• Full Source for text entry: Ada Lovelace page of The Babbage Engine from the Computer History Museum web site. Accessed 4/21/10 from http://www.computerhistory.org/babbage/adalovelace/ Image from Cakewalk Music Creator 5 website at http://www.cakewalk.com/products/musiccreator/instruments.asp
  • Original image of 275 x 275 pixels as found at Flickr [http://www.flickr.com/photos/clvrmnky/3178299616/sizes/o/] under Creative Commons License “Attribution, Non commercial, Share Alike”
  • Original image of 275 x 275 pixels as found at Flickr [http://www.flickr.com/photos/clvrmnky/3178299616/sizes/o/] under Creative Commons License “Attribution, Non commercial, Share Alike” Notice how blurry when enlarged to fill slide – this is 262 % of original size. Method: After moving the small original pic to upper left hand corner, I manually grabbed corner of original pic and dragged to filled screen from top to bottom, leaving white margin on right side. With pic selected, I clicked Picture Tools and “Send to Back” so title of pic would be visible (which I dragged to bottom of slide).
  • Original image of 275 x 275 pixels as found at Flickr [http://www.flickr.com/photos/clvrmnky/3178299616/sizes/o/] under Creative Commons License “Attribution, Non commercial, Share Alike”. After moving the small original pic to upper left hand corner, I manually grabbed corner of original pic and dragged to filled screen from top to bottom, leaving white margin on right side. Then I grabbed the side grab box and dragged to right (distorting the width) so completely fills slide.
  • Draft Ada Lovelace Picture Book

    1. 1. Ada Lovelace Picture Book Prepared by the Cronegeek - April 2010 For the Women and Computer Class at St. Cloud State University DRAFT : To illustrate use of PowerPoint to make a picture book – like the classic children’s Golden Book series . Last three slides illustrate mistakes to be avoided when enlarging images.
    2. 2. Ada Lovelace 1815 – 1852 First Computer Programmer
    3. 3. Ada was born in 1815 in Marleybone, which is part of London. This map shows how Marleybone is near famous places like Hyde Park and the zoo in Regent’s Park
    4. 4. Ada Lovelace lived during the time when the first railroads were being built. Here is a map of the railroads in southern England around 1840. Ada could take the train from London to Southampton or Dover and then take a boat to France.
    5. 5. Ada’s mother did not want her to become an impractical poet like her father Lord Byron. So Ada had lots of math tutors and grew to love mathematics. Ada and her friend Mary Somerville loved to attend science demonstrations together. One day Ada met George Babbage who had written a description of an Analytical Engine which would perform math operations and calculations. Mary was fascinated and years later wrote the first program for this machine – a forerunner of the modern computer.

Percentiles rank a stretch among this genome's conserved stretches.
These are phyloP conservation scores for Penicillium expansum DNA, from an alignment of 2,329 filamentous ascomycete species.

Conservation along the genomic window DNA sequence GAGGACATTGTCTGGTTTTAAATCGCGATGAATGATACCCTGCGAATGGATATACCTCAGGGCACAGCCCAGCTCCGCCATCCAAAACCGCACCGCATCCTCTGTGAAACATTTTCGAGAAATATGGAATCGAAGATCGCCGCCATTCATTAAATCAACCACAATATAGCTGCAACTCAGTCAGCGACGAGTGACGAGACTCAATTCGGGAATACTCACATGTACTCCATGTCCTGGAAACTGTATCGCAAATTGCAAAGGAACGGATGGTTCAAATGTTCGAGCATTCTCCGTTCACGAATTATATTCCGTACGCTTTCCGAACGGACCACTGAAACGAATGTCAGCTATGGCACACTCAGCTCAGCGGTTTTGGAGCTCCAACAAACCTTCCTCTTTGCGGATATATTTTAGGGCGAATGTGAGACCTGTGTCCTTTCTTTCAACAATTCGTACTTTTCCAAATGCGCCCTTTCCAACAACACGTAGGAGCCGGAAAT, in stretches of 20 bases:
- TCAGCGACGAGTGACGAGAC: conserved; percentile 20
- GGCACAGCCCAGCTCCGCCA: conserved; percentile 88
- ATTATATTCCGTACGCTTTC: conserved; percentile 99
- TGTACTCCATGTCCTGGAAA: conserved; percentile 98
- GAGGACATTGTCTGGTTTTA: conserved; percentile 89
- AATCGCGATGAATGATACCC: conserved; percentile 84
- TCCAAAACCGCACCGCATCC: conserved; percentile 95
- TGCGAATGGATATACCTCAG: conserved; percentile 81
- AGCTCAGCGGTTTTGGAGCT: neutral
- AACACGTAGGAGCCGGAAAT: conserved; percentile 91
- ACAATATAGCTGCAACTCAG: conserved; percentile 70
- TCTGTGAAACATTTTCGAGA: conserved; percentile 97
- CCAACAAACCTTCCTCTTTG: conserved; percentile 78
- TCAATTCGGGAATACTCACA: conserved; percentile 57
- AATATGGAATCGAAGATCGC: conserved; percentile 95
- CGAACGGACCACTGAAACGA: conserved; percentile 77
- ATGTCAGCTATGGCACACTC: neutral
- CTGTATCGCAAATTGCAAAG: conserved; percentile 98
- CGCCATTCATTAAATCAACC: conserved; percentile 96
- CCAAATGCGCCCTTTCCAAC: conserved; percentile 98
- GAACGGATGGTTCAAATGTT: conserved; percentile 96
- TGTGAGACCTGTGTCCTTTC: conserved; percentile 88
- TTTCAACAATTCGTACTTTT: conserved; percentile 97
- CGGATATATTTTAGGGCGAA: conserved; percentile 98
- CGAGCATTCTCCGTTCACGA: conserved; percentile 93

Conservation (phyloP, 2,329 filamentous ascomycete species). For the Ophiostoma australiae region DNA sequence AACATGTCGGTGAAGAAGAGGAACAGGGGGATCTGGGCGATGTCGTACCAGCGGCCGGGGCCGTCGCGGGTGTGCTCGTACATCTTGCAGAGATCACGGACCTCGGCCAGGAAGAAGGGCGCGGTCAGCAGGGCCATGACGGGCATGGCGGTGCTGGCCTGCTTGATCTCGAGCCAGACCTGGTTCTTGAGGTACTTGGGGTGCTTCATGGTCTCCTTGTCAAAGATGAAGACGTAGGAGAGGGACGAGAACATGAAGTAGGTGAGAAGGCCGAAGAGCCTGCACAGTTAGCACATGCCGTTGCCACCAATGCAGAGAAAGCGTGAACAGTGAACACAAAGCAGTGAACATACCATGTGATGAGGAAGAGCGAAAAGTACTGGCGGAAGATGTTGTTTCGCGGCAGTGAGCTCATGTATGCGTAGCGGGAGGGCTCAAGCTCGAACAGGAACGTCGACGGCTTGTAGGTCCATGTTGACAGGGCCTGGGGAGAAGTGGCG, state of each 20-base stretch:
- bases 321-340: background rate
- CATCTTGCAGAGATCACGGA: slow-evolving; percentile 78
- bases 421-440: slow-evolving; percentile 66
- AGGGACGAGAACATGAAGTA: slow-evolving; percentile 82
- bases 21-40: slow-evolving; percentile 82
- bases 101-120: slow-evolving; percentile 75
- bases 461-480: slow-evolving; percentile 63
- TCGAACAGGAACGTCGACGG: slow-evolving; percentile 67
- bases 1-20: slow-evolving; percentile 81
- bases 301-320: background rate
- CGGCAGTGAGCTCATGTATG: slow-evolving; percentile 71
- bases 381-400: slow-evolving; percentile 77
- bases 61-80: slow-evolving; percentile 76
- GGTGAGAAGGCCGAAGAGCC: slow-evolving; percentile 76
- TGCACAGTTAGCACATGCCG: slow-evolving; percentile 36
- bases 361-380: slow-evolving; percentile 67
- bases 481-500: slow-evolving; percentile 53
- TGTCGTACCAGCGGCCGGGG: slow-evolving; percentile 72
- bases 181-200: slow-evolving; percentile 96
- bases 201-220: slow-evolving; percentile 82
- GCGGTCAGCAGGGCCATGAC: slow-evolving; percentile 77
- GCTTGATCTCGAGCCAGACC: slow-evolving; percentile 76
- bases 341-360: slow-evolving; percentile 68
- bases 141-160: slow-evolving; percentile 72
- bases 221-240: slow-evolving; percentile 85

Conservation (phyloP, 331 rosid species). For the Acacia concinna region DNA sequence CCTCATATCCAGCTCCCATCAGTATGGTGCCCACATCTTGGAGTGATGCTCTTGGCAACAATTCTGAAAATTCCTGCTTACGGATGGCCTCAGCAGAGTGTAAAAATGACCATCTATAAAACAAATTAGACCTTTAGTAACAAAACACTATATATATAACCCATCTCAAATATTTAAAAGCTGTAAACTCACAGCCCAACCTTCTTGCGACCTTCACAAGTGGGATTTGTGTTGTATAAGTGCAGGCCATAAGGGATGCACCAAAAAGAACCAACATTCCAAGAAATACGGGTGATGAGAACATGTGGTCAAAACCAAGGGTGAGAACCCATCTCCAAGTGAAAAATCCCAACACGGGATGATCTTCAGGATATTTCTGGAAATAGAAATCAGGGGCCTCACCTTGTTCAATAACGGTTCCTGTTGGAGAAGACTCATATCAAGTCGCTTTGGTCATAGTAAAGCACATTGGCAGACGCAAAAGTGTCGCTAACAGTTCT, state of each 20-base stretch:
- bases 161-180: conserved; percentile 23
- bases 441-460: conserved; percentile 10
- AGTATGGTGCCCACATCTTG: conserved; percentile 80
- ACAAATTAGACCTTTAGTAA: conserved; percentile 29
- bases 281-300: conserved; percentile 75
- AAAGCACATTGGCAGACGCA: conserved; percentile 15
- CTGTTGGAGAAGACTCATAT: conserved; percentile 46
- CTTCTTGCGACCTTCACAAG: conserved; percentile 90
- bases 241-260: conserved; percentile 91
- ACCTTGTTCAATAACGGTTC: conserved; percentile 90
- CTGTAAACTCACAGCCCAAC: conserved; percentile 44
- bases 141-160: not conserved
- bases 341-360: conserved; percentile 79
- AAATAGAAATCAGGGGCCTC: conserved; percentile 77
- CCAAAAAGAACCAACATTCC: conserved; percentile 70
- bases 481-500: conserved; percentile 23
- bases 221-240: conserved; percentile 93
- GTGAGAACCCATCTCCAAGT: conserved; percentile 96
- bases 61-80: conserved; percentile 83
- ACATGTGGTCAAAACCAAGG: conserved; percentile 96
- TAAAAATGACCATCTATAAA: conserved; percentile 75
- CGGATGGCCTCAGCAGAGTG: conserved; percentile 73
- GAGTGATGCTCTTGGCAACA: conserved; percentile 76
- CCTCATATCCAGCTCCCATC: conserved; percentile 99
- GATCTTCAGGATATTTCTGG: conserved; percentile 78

6. 6. Charles Babbage – Replace Human Calculations with a Machine Charles Babbage, an English “gentleman scientist” grew increasingly frustrated with all the errors he discovered in a book of astronomical tables and declared, “ I wish to God these calculations had been executed by steam.” His frustration at all the time-wasting and error-prone hand calculations led him to develop plans for an Analytical Engine – a machine which would perform mathematical calculations.
    7. 7. Ada worked from Babbage’s Analytical Engine to develop a program to calculate Bernoulli numbers. This is a page from an academic journal of 1823 describing Babbage’s machine.
    8. 8. From an 1823 academic journal describing Babbage’s Analytical Engine – a very early design for what we today would call a computer. Ada wrote a step-by-step description of the operations that could be performed with punch cards to calculate the Bernoulli numbers. This step by step approach is what we call programming, so Ada is known as the first programmer.
    9. 9. “ Ada met Babbage at a party in 1833 when she was seventeen and was entranced when Babbage demonstrated the small working section of the Engine to her.” according to the Computer History Museum web site .
    10. 10. Ada Lovelace – Prophet of the Computer Age Ada Lovelace has been called the “prophet of the computer age.” She foresaw many possibilities besides math for Babbage’s Analytical Engine. Ada speculated that “the Engine might compose elaborate and scientific pieces of music of any degree of complexity or extent.” Source: Computer History Museum Today we can use software like Cakewalk Music Creator and the virtual keyboard to compose music on the computer – just like Ada Lovelace predicted .
    11. 11. What Happens When Enlarge Pic Too Much? Original Pic at Original Size
    12. 12. What Happens When Enlarge Pic Too Much? Here Original Pic Enlarged to full Height of Slide
    13. 13. What Happens When Enlarge Pic Too Much? Enlarged Manually to Completely Fill Screen – Distorting Width